Laci Green Educates Students About Rape Culture

Youtube Sensation Speaks About Sexual Assault Prevention

Opening with a video depicting examples of the injustices of rape culture, sex educator and video-blogger Laci Green led a presentation on how to combat sexual violence and promote gender equity on campus at this week’s All-School Meeting (ASM).

Green, who has over 1.5 million YouTube subscribers and was recently named one of the “30 Most Influential People on the Internet in 2016” by “Time Magazine,” was invited to campus by the Brace Advisory Board.

“One of the main focuses of the Brace Student Advisory Board is to deconstruct rape culture… We had the [Mentors in Violence Prevention] (MVP) program last year, [which] we considered a success, so we wanted to take that one step further and invite someone… who is a big influence on a lot of young people to come, speak on that subject and help ease our transition into [having] more discussion about it,” said Larson Tolo ’18, a student speaker at ASM and member of the Brace Advisory Board, in an interview with The Phillipian.

Zoë Sottile ’17 and Bailey Colón ’18, members of the Brace Advisory Board, introduced Green, acknowledging her videos’ ability to make information that might have previously been inaccessible to young viewers easy to understand through a combination of pop culture and personal examples.

“In a world where women are often shamed as sluts for having sexual desires of their own, [Green’s] work embraces female sexuality. For me, after years of inadequate health classes, [her YouTube series] ‘Sex+’ helped me learn to love myself and my body,” said Sottile during ASM.

Many students found Green’s presentation to be a necessary addition to Andover’s continued discussion on healthy relationships.

“I thought [the presentation] was very necessary because rape culture is very serious among boarding schools, colleges, and places where people live at school. It’s necessary to have [talks about rape culture] at the beginning of the school year,” said Ugo Ogonuwe ’20.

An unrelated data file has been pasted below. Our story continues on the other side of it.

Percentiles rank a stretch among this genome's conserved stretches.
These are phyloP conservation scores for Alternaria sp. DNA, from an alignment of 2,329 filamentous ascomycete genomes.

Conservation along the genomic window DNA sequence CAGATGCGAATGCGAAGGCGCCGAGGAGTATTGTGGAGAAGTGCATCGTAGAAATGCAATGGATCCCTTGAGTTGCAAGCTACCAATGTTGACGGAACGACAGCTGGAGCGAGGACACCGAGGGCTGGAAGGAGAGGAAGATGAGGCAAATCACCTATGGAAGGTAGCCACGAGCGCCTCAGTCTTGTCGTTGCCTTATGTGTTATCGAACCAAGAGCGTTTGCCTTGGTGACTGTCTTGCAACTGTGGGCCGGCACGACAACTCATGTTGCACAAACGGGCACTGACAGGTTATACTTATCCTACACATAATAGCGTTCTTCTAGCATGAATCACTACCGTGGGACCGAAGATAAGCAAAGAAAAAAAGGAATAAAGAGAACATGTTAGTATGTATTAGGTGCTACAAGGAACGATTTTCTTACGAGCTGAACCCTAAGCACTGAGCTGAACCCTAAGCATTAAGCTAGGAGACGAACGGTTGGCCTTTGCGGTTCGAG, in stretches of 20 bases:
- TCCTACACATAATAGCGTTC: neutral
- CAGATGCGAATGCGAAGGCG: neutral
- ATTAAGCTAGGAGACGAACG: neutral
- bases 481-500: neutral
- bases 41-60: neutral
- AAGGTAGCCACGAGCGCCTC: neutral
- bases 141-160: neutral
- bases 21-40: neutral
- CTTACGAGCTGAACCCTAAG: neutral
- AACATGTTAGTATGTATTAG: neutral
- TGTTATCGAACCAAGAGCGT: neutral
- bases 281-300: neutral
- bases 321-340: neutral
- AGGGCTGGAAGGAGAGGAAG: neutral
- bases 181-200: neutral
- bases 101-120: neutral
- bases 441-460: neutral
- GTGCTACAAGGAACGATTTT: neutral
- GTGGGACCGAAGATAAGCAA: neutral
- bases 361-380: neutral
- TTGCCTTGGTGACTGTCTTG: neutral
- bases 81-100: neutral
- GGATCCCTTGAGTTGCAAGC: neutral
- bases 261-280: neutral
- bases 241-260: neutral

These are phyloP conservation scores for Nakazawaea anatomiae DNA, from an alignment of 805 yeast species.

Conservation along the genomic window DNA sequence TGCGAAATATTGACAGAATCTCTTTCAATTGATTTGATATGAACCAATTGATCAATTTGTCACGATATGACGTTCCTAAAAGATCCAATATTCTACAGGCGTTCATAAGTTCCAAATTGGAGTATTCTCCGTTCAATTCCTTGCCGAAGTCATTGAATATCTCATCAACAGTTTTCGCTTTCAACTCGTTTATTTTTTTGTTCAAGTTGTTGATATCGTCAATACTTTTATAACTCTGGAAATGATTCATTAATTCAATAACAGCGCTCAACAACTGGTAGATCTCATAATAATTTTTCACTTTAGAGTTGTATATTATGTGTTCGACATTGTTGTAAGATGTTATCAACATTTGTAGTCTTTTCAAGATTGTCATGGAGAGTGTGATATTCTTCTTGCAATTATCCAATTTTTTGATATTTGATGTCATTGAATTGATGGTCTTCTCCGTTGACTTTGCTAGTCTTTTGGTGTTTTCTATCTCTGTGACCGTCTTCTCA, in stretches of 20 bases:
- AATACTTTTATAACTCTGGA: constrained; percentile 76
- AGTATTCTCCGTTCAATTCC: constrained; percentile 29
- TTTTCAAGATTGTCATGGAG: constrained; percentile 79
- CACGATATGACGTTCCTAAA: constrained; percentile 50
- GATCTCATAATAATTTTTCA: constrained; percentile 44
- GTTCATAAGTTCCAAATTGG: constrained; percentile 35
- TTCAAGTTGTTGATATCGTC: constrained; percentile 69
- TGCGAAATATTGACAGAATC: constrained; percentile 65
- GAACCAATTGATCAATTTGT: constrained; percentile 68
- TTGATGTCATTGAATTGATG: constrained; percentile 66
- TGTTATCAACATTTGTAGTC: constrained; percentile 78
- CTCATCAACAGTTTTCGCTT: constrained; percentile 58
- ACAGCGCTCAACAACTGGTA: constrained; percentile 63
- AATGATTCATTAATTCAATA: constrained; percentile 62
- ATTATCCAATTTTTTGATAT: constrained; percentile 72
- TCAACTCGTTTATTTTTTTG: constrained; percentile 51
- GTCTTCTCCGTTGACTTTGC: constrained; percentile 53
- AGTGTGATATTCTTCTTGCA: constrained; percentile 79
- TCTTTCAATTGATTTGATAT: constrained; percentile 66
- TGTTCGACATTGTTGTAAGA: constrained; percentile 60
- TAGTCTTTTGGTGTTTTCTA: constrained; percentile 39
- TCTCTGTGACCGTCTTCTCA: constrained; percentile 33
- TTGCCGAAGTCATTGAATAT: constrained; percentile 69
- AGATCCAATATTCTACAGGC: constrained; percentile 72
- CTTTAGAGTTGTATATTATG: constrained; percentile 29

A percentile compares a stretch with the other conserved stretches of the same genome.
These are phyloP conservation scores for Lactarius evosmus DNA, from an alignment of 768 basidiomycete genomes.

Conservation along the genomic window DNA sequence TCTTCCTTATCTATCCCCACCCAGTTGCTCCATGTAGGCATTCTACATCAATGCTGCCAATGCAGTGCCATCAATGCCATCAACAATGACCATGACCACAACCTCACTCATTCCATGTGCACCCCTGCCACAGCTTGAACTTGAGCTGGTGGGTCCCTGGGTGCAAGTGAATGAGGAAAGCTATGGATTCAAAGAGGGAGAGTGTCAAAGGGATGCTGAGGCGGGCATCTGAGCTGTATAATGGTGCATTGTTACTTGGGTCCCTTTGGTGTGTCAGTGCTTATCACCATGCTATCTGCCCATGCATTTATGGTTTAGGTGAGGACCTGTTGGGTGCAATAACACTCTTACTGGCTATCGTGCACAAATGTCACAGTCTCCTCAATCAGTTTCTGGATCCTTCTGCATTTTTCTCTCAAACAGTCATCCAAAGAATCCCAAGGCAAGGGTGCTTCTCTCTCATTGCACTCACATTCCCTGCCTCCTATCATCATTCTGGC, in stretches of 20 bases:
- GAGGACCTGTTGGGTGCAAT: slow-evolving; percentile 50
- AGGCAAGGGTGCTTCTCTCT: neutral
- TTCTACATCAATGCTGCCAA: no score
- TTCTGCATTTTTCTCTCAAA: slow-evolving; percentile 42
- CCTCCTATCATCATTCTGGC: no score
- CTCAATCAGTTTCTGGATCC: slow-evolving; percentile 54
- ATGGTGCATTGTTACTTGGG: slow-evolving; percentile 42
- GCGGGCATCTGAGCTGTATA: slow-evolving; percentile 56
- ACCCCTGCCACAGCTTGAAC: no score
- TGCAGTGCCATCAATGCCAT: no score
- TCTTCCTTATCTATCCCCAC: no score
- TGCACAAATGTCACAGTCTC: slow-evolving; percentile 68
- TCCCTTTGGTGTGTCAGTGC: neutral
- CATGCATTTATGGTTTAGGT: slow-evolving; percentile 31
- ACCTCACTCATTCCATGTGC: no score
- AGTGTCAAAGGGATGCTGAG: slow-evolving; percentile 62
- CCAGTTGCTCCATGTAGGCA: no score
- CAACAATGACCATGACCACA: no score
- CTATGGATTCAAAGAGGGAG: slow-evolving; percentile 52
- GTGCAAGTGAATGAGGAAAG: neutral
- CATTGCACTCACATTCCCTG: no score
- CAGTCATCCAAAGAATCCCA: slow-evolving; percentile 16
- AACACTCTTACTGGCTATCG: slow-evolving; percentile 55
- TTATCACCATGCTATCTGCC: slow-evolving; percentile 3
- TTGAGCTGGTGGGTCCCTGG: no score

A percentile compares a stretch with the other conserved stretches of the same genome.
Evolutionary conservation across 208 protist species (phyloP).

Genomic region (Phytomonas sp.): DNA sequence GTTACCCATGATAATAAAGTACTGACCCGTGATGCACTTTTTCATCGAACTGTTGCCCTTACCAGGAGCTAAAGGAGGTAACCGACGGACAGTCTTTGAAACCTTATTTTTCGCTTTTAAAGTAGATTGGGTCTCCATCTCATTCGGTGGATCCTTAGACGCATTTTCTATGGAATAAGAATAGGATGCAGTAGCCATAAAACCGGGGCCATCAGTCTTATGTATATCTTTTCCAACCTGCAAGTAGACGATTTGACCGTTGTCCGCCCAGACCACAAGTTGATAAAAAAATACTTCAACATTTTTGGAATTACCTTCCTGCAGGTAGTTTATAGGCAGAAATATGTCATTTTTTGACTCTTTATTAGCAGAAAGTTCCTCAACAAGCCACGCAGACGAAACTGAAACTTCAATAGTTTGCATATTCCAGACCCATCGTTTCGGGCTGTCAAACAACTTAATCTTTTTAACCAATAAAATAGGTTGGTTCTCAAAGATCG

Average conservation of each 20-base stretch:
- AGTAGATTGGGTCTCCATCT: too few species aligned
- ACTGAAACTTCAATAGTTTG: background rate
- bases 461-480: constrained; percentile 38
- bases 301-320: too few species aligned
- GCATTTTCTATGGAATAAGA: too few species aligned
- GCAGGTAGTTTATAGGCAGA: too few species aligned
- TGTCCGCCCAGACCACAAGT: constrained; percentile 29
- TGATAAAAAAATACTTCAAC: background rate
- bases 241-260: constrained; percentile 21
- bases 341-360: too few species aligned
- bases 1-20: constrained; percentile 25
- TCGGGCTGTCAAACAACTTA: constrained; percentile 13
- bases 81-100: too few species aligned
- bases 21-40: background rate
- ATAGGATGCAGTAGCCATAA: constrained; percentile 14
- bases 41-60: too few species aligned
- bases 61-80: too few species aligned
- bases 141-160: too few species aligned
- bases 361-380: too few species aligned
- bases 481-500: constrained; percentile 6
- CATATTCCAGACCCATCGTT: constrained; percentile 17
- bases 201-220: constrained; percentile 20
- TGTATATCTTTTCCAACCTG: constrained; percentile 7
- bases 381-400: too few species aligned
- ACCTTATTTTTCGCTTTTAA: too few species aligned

“It was a very interesting talk. I really appreciated the fact that she brought up issues of sexual assault against males, which is an issue that’s often glossed over or trivialized,” said Alex Davenport ’17.

Green stayed on campus after ASM to answer student questions in Susie’s and give a presentation to faculty on safe sex and healthy relationships in Tang Theatre. She also met with proctors and prefects to answer further questions over dinner on Abbot Campus.

Zoë Sottile ’17 and Bailey Colón ’18, members of the Brace Advisory Board, introduced Green

The Phillipian’s exclusive interview with Green.

What kinds of issues do you discuss on your YouTube channel?

I discuss sexuality and gender issues and all of the issues that come from that. That includes things like sexual orientation, gender identity, sexism, homophobia, transphobia, racism. Anything that has an intersection with how we experience our sexuality, I’ve talked about it.

Why did you decide to create YouTube videos?

[I started my channel] in 2008. [I decided to make videos] because I needed a community. I needed a place and people to talk to. I was feeling really alienated and isolated in my own community, and the Internet provided a place for me to find people to talk about it.

What is your opinion on the situation of sexual misconduct on high-school campuses like [Andover]?

Generally, I think it’s an issue that we need to be talking about and it’s an issue that we need to be proactive about. That includes students and staff, society, and parents. It’s a conversation that everyone needs to be having. We need to address it to make education safe and equitable so that everyone has an equal opportunity to get an education and to strive in the world.

Why did you decide to come to Andover?

[The Brace Advisory Board] invited me to come here, but I was particularly interested [in Andover] because it’s a high school, and because all the laws around Sex Ed in public schools…there aren’t a ton of schools that I can actually speak at. It’s always really exciting when I get the opportunity to talk to people who are not in college yet because I think these conversations should start earlier.

What is the big idea you want student to take away from your ASM talk?

The big idea that I would like them to take away is that each of us have power, even though it doesn’t feel like it sometimes. We do have power to end this issue, and I want everyone to know that there are ways [to do so]. I hope that I’ve offered some ideas of ways to engage with this issue. Because if every single person in the world engaged in this issue in some way, it would stop. And that’s the ultimate goal.

Editor’s Note: Larson Tolo is an Associate Copy Editor for The Phillipian.